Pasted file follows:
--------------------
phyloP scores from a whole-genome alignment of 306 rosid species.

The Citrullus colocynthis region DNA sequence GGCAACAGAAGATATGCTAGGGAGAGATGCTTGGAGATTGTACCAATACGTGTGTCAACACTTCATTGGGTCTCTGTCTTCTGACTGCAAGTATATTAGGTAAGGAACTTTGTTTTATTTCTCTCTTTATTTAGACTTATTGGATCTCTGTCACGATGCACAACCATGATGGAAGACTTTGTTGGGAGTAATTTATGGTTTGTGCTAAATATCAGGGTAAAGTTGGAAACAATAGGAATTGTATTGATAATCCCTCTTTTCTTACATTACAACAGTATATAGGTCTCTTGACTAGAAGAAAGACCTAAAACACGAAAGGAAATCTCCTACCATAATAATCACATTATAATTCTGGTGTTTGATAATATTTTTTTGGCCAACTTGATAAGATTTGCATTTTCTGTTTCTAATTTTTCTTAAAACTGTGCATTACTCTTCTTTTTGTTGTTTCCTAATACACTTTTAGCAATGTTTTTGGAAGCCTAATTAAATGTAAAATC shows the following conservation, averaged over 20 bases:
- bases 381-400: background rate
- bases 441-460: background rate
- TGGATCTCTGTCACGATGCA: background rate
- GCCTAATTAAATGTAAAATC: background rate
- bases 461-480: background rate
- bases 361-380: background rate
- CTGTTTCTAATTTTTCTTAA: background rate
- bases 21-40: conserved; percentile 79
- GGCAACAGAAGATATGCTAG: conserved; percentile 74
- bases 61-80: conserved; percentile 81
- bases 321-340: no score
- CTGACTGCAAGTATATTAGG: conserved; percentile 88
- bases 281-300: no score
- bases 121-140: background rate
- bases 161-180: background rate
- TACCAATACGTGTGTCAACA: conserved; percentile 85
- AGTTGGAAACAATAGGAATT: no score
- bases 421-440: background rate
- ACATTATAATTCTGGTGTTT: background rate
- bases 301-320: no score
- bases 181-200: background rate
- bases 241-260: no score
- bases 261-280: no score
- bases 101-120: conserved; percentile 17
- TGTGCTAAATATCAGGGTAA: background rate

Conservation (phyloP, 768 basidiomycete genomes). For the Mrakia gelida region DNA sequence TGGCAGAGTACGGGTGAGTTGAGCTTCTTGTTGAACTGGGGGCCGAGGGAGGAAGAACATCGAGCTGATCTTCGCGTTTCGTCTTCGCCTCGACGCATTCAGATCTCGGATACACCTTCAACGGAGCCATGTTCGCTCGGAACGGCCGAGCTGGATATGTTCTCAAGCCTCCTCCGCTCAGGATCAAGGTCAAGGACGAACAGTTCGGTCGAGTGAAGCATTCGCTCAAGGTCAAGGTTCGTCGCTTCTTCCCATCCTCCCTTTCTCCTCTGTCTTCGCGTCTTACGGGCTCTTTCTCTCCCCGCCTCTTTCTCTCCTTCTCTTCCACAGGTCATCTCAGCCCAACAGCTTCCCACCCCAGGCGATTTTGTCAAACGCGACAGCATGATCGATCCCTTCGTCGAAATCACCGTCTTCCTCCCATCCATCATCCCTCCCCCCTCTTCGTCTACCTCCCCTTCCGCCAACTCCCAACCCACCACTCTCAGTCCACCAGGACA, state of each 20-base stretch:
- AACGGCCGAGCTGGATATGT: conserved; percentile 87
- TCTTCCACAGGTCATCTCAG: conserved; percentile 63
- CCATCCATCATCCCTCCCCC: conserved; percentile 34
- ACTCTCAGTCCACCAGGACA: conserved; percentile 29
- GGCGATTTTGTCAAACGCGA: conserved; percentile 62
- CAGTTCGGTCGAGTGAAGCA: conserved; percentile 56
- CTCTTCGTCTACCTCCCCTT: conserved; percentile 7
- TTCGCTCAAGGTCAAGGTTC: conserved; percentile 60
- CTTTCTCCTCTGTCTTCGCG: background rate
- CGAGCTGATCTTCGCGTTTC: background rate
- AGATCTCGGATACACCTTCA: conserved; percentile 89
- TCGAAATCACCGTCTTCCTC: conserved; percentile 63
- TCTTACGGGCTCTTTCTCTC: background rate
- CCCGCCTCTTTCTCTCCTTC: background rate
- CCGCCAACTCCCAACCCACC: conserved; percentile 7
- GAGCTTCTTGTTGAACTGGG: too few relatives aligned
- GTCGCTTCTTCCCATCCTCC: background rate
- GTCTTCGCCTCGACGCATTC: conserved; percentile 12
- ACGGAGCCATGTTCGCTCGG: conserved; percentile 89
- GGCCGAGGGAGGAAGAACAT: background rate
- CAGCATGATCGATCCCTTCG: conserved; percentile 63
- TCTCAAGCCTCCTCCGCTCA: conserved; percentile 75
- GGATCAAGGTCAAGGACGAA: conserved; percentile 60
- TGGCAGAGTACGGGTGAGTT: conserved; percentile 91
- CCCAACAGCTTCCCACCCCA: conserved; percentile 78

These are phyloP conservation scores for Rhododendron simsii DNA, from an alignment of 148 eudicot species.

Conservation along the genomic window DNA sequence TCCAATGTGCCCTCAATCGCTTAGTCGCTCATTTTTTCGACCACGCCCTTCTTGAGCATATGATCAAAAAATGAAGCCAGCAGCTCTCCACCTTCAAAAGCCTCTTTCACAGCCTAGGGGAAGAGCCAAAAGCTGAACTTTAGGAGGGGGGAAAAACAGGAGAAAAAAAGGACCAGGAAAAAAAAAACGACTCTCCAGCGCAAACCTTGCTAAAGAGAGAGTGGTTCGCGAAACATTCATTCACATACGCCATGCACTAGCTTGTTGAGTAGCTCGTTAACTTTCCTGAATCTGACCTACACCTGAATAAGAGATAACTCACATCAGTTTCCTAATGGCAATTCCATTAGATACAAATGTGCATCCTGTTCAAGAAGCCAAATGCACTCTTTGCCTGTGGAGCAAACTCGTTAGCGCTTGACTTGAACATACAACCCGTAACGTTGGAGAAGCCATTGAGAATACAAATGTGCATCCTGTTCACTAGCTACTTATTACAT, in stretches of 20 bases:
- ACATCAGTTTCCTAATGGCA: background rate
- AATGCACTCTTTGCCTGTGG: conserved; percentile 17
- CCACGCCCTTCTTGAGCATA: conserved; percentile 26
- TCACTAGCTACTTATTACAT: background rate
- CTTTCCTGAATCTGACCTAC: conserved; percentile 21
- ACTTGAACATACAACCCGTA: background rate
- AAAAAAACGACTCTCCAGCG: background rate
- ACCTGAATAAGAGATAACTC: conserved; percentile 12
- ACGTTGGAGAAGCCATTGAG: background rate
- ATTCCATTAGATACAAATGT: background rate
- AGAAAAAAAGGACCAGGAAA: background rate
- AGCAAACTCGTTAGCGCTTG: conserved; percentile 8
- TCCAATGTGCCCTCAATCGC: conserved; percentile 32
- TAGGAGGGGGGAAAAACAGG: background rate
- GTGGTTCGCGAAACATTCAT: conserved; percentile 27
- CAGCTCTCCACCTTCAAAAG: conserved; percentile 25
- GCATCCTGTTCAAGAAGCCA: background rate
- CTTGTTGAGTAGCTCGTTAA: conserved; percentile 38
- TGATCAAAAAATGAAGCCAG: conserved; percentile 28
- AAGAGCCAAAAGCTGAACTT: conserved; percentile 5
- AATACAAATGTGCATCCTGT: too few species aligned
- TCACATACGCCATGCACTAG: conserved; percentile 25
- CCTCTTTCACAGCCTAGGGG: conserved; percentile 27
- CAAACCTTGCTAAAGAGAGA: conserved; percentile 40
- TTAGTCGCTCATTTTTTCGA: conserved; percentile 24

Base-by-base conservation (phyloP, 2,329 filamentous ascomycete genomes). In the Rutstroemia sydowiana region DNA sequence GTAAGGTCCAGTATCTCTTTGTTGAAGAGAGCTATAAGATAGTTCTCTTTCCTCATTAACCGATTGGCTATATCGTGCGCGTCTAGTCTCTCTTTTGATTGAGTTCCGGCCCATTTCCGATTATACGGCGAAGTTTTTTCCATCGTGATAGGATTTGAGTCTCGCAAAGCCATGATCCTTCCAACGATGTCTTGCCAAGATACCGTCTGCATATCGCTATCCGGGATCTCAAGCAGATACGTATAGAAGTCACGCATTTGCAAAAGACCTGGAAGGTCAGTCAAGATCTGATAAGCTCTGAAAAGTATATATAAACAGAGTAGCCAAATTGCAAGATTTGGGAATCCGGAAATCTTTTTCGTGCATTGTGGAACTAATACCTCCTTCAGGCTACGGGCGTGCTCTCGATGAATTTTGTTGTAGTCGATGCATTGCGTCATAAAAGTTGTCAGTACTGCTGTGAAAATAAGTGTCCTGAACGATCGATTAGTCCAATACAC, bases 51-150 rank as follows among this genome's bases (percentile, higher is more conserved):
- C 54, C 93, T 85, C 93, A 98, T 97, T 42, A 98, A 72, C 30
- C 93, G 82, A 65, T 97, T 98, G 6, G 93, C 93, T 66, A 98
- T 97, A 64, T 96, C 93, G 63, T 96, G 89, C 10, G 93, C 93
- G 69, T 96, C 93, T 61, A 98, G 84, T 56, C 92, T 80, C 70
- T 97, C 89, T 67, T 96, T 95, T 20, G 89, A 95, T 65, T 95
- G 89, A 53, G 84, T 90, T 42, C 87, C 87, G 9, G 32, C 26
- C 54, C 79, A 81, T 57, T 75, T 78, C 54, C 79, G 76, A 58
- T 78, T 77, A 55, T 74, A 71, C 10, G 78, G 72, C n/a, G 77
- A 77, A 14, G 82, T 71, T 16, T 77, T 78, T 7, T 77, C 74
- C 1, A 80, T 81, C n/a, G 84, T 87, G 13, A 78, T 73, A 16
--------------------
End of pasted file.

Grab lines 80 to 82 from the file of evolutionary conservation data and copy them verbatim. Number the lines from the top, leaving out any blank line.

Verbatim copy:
- TTAGTCGCTCATTTTTTCGA: conserved; percentile 24

Base-by-base conservation (phyloP, 2,329 filamentous ascomycete genomes). In the Rutstroemia sydowiana region DNA sequence GTAAGGTCCAGTATCTCTTTGTTGAAGAGAGCTATAAGATAGTTCTCTTTCCTCATTAACCGATTGGCTATATCGTGCGCGTCTAGTCTCTCTTTTGATTGAGTTCCGGCCCATTTCCGATTATACGGCGAAGTTTTTTCCATCGTGATAGGATTTGAGTCTCGCAAAGCCATGATCCTTCCAACGATGTCTTGCCAAGATACCGTCTGCATATCGCTATCCGGGATCTCAAGCAGATACGTATAGAAGTCACGCATTTGCAAAAGACCTGGAAGGTCAGTCAAGATCTGATAAGCTCTGAAAAGTATATATAAACAGAGTAGCCAAATTGCAAGATTTGGGAATCCGGAAATCTTTTTCGTGCATTGTGGAACTAATACCTCCTTCAGGCTACGGGCGTGCTCTCGATGAATTTTGTTGTAGTCGATGCATTGCGTCATAAAAGTTGTCAGTACTGCTGTGAAAATAAGTGTCCTGAACGATCGATTAGTCCAATACAC, bases 51-150 rank as follows among this genome's bases (percentile, higher is more conserved):
- C 54, C 93, T 85, C 93, A 98, T 97, T 42, A 98, A 72, C 30